Living reference work entry
Greek: para = besides, similar; amphi = on both sides; stoma = mouth. Latin: cervus = stag. English: rumen fluke. The name refers to the two suckers being situated at the anterior and posterior pole.
These hermaphroditic worms reach a size of 13 × 5 mm and live in the rumen of cattle but also in other grass feeding vertebrates (sheep, goats, buffaloes, wild animals). The adult worms are characterized by two ventrally arranged suckers (Figs. 1, 2, and 3). The very large eggs (180 μm × 100 μm) are found in the feces and develop within 10–20 days a miracidium larva (Fig. 1). First intermediate hosts are water snails (genera Anisus, Planorbis). After about 5 weeks, cercariae were set free in water ponds. These cercariae become attached at plants in or at the border of ponds and form encysted metcercariae. After ingestion, these metacercariae are first attached at the epithelium of the duodenum, from where they...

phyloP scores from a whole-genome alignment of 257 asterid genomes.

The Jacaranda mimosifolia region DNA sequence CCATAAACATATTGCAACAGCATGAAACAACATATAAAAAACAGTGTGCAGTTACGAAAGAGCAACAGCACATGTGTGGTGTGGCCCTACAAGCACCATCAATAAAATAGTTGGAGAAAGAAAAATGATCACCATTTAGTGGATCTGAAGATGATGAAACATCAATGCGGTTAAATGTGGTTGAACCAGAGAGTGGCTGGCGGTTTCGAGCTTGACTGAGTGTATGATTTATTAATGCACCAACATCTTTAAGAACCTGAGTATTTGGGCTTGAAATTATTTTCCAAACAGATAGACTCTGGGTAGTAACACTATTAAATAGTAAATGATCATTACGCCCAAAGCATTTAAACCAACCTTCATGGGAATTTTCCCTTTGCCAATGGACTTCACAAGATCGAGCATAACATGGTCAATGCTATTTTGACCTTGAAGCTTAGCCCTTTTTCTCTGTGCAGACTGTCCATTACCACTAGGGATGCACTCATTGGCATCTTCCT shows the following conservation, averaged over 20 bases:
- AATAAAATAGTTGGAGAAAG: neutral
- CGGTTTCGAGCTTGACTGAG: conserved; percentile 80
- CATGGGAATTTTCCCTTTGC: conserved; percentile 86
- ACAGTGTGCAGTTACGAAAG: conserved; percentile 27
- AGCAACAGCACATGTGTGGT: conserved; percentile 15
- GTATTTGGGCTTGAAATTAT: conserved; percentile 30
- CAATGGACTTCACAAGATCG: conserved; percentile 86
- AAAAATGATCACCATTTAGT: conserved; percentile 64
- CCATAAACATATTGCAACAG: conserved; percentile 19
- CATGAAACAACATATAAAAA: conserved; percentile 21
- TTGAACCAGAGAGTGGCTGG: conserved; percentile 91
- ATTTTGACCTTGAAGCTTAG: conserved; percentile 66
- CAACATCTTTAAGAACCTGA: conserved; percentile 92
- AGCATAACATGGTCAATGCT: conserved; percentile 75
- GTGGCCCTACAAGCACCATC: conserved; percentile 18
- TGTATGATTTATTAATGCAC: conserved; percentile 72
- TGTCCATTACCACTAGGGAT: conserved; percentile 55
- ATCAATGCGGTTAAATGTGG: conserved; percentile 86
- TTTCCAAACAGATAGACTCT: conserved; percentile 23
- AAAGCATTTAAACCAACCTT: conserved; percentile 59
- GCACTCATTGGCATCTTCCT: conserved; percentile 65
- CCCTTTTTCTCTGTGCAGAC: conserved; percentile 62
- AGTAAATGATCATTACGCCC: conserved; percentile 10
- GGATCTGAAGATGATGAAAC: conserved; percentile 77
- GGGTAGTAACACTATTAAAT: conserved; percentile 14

KeywordsDrinking Water Oral Uptake Intermediate Host Wild Animal Adult Worm
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